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BUT ENOUGH WITH the everything-bad-is-good-for-you-if-you-say-it-is view. Let’s take a more mature second look.
In reality, the situation is kind of unfair. Even if students who give in to gaming temptations deserve lower grades, and might even learn from them, that doesn’t change the fact that some students weren’t tempted at all.
The room assignments were random, so by sheer luck, some kids ended up in situations where they got lower grades. Who your roommate is matters.
It would be absurd, as Pinsker says, to undertake some sort of “roommate justice” initiative in which colleges regulate the forms of entertainment in which students may partake. But this research shows without much doubt that Berea’s random-assignment system is unwise, and that colleges everywhere should take care in constructing the surveys that match students to roommates.
On the second point, schools that do use surveys can learn something here. These questionnaires (you can read some by Googling “roommate survey,” though you might want to be sure that “safe search” is on) typically do a good job of matching habits — they almost always ask about sleep schedules, the sharing of belongings, cleanliness, etc.
Some even ask about drinking and sexual behavior, albeit with varying degrees of frankness. At Arizona State a student can give the go-ahead for a roommate to get it on “anywhere in the room.” At Indiana University-Bloomington it’s filed under the more decent euphemism “private time.”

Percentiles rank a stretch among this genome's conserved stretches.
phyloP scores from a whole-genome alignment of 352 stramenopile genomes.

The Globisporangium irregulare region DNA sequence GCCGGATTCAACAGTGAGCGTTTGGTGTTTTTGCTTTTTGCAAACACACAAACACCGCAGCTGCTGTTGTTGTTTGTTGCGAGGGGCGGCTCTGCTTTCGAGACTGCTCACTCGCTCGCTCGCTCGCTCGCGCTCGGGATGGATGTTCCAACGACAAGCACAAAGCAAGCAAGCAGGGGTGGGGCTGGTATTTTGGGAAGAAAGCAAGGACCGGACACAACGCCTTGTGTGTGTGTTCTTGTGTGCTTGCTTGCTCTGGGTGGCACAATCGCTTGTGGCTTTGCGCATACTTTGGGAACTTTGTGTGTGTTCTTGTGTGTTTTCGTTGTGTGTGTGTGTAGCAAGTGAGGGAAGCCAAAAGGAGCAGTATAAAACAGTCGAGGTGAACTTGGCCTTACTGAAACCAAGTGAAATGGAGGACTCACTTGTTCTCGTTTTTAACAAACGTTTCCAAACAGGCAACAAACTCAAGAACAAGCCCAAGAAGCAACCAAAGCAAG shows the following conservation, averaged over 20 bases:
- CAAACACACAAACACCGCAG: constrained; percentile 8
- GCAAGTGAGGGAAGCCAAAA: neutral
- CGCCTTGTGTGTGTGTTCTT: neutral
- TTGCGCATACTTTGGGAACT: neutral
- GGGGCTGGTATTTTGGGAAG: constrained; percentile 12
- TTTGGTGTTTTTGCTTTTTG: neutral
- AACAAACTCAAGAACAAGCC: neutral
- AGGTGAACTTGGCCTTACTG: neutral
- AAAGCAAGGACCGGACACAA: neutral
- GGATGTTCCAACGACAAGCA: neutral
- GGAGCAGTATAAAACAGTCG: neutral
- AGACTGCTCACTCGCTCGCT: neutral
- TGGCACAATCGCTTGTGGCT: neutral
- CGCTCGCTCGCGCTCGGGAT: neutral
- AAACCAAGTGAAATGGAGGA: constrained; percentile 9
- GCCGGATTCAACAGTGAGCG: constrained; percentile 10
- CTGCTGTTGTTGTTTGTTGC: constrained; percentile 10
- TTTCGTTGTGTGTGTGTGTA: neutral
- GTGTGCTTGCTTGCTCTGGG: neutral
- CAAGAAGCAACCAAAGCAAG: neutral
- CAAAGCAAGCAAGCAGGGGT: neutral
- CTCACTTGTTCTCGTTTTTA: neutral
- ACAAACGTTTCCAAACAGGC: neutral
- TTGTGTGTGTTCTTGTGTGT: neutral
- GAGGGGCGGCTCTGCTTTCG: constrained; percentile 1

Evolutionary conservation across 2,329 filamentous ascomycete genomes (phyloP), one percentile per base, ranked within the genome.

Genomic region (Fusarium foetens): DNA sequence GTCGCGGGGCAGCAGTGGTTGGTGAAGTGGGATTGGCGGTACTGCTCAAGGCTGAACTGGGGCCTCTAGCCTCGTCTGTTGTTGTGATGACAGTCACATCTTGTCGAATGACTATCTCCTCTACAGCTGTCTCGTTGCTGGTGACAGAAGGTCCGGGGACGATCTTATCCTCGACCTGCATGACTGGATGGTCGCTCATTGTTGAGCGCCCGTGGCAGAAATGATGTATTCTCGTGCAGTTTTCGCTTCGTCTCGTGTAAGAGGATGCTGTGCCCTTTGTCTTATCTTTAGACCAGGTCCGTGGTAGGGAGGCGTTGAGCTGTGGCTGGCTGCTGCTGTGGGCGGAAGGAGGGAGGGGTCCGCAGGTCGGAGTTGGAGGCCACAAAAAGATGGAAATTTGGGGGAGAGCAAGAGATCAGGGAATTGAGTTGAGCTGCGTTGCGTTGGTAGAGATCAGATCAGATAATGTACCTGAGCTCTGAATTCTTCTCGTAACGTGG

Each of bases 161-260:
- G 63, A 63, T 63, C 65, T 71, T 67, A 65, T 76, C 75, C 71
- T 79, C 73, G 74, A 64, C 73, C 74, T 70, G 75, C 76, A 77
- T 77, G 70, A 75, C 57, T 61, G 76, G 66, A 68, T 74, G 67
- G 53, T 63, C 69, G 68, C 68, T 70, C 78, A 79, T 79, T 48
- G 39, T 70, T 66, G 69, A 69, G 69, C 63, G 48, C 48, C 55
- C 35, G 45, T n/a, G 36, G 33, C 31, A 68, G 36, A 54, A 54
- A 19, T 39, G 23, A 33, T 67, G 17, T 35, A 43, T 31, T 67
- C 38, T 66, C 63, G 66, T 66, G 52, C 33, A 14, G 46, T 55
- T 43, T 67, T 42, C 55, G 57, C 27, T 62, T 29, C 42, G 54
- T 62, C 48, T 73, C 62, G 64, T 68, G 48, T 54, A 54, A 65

But all colleges should ask. Even if it makes parents and administrators uncomfortable, it’s worthwhile to avoid a situation where both roommates like going to bed by midnight, but only one prefers to be alone and non-vocal.
Few surveys, however, ask many questions about media consumption. They may ask whether one prefers to study with a TV on, but even those who answer “no” might want the tube going often enough that it disrupts a roommate.
Why not ask whether a student will bring a TV and/or video games, how often he plans to enjoy them, and whether he’d prefer a roommate without them? Students who better resist temptation at a distance could opt out of potentially GPA-hurting situations. For students who choose not to, well, it’s their own damn fault.
A man of faith in a godless age is hitting Americans where it hurts.
Mr. and Mrs. American Spectator Reader, let P.J. O’Rourke talk sense to your kids.
In Britain, defending your property can get you life.
The debacle of this president’s administration is both a cause and a symptom of the decline of American values. Unless Congress impeaches him, that decline will go on unchecked. An eminent jurist surveys the damage and assesses the chances for the recovery of our culture.
It won’t take long for conservatives to scratch this presidential wannabe off their 2008 scorecard.
The American Christmas, like the songs that celebrate it, makes room for everybody under the rainbow. Is that why so many people seem to be hostile to it?
Was the President done in by the economy, or by the politics of the economy?
H/T to National Review Online